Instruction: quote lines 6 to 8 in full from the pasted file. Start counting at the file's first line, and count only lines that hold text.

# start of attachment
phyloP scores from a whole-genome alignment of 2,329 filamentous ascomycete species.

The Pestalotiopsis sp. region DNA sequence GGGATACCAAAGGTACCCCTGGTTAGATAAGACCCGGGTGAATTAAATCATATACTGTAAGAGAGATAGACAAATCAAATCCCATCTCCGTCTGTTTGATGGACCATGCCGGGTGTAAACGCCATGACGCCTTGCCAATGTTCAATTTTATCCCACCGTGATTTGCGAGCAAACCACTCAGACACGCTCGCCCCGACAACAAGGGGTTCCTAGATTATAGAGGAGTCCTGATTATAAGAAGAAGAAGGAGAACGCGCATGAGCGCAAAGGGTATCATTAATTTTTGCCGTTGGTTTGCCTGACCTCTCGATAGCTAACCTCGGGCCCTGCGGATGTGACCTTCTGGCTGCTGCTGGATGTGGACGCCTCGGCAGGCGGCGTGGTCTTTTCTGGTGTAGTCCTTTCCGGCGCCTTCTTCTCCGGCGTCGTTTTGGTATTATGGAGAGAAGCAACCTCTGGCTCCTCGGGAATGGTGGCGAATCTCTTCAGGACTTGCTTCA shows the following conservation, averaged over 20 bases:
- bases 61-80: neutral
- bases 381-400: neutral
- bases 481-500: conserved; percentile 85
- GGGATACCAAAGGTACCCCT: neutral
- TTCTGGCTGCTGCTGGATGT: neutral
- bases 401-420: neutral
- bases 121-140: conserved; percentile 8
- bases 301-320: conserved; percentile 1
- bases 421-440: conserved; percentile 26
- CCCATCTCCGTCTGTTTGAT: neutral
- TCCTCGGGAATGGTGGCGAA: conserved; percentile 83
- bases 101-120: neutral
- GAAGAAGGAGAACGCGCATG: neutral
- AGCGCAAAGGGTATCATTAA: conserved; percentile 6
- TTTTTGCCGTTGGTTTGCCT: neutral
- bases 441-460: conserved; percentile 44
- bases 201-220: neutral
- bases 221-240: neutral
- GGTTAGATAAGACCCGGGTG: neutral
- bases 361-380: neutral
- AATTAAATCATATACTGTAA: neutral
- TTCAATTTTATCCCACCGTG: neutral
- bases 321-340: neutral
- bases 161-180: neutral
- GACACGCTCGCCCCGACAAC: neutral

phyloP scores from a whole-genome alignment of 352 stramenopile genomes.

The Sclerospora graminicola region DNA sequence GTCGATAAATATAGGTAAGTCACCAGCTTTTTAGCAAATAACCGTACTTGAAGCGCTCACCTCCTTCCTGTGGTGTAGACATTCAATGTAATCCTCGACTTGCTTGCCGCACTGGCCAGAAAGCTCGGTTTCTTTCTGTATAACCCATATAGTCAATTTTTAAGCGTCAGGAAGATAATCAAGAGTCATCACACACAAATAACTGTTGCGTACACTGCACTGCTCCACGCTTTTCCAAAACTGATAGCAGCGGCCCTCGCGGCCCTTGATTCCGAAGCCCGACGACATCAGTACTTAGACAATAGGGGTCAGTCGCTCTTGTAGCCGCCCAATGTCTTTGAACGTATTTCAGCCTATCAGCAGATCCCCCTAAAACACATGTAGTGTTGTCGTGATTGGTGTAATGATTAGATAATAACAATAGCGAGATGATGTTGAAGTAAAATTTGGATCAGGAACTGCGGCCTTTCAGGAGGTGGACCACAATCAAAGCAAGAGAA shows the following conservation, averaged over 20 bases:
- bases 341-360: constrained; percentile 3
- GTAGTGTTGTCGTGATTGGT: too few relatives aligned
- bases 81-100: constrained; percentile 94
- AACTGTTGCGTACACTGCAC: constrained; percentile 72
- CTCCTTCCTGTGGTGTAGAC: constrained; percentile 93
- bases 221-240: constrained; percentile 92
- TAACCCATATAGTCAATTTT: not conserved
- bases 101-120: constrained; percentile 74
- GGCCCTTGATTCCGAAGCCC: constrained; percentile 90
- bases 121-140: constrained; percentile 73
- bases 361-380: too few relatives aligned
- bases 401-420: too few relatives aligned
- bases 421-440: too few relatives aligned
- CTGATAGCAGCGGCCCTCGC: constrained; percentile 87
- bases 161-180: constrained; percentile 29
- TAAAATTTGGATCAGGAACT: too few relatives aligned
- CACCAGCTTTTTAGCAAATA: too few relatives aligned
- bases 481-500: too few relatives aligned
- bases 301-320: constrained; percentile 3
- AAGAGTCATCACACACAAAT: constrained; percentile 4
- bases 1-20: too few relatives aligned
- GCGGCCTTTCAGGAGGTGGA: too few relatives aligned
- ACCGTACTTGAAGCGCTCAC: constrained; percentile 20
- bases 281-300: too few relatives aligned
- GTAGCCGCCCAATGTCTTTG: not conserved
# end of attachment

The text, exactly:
- GGGATACCAAAGGTACCCCT: neutral
- TTCTGGCTGCTGCTGGATGT: neutral
- bases 401-420: neutral